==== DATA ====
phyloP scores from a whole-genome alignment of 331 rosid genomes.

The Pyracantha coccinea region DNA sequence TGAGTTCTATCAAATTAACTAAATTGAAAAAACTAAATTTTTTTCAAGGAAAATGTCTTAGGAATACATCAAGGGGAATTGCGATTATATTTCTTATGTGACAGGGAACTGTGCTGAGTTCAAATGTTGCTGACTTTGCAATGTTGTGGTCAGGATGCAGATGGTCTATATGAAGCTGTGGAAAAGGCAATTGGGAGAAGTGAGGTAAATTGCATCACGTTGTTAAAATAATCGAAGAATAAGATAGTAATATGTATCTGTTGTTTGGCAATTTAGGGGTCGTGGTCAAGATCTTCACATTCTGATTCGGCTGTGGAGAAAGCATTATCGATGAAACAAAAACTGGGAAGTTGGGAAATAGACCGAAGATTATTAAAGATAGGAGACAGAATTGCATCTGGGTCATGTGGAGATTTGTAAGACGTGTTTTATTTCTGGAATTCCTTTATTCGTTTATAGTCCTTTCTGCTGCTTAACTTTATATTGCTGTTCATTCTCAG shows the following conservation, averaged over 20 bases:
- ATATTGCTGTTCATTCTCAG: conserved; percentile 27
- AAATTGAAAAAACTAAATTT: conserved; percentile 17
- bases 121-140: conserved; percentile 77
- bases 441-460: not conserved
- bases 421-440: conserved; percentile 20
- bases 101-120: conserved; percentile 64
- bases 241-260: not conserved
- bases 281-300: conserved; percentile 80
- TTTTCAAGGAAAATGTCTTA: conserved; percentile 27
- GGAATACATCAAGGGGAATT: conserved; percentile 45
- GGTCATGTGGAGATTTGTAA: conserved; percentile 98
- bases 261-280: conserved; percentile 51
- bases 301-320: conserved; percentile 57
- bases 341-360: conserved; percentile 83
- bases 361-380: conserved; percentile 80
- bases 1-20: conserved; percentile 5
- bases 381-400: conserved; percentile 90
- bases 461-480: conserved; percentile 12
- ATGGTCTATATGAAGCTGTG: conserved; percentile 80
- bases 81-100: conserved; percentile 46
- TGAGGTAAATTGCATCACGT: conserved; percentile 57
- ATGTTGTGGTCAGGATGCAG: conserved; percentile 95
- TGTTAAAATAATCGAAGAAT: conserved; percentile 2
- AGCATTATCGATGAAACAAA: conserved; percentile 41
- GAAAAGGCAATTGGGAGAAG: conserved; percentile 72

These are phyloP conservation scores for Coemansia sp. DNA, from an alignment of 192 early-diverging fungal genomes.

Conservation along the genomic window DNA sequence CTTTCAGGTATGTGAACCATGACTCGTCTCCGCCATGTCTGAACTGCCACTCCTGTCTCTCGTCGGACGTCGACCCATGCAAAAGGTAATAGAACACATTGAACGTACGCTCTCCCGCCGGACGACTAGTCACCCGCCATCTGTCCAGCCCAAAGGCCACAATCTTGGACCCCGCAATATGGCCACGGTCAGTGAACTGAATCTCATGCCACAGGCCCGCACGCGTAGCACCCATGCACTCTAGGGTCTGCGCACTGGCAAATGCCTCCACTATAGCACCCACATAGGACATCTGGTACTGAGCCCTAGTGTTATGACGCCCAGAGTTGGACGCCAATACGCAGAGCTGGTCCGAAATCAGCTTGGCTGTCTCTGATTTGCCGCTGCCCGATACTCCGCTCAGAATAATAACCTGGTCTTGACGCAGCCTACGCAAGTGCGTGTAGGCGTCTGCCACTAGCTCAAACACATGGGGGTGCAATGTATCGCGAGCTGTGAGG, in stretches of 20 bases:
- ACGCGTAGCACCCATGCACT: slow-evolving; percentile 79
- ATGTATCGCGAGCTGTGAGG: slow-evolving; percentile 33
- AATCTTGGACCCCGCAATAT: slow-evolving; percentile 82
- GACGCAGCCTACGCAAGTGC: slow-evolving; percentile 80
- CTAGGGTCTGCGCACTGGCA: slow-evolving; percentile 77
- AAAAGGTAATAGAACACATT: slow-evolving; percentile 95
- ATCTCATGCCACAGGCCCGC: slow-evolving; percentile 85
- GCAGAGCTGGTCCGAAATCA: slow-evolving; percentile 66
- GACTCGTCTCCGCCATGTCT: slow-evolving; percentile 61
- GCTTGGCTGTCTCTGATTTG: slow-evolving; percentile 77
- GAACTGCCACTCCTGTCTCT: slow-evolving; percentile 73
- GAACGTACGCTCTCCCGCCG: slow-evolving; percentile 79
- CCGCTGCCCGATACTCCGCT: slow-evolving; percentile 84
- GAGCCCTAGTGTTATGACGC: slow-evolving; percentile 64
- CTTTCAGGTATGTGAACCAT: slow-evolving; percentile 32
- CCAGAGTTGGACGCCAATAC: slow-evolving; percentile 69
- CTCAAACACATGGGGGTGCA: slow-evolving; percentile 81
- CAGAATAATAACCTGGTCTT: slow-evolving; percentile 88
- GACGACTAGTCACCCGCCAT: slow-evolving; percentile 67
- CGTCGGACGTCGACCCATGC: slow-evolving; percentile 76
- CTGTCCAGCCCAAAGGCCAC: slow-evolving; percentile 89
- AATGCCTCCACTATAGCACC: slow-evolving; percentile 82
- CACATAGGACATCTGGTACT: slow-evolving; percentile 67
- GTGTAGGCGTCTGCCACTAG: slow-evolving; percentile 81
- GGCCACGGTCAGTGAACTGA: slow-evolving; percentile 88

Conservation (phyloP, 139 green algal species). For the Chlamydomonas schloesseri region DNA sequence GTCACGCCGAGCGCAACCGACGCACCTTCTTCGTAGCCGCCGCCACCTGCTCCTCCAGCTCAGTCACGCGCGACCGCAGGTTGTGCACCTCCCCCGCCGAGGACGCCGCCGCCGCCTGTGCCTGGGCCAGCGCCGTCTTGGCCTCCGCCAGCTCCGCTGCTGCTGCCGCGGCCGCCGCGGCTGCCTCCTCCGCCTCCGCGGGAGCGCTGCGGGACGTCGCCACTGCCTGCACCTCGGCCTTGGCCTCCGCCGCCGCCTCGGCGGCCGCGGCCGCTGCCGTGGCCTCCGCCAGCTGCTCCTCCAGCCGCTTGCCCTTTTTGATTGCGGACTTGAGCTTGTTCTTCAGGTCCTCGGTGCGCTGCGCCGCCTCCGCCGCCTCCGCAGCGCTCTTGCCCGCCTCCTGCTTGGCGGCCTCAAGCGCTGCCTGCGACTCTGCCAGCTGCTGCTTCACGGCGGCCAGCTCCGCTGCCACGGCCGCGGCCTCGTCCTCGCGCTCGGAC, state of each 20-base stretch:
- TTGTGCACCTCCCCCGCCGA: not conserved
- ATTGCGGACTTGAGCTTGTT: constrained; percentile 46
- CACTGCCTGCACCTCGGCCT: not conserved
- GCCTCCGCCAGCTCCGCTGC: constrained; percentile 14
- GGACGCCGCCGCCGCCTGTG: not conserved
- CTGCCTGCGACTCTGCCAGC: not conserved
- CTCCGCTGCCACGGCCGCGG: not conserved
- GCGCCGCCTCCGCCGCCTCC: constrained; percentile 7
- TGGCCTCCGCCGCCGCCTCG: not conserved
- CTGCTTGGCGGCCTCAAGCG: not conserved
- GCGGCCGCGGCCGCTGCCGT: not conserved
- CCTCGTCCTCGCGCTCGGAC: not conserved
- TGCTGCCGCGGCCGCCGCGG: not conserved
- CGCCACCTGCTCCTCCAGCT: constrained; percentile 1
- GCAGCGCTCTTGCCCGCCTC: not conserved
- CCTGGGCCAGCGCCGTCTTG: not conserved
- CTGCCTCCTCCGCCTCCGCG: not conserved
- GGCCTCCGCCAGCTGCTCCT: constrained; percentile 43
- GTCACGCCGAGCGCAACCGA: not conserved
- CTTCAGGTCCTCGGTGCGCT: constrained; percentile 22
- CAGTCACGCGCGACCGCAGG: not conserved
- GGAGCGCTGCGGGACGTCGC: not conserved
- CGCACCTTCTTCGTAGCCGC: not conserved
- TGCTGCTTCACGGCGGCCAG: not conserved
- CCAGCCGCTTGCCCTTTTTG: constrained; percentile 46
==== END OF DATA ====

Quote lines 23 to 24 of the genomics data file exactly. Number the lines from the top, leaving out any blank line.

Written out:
- TGAGGTAAATTGCATCACGT: conserved; percentile 57
- ATGTTGTGGTCAGGATGCAG: conserved; percentile 95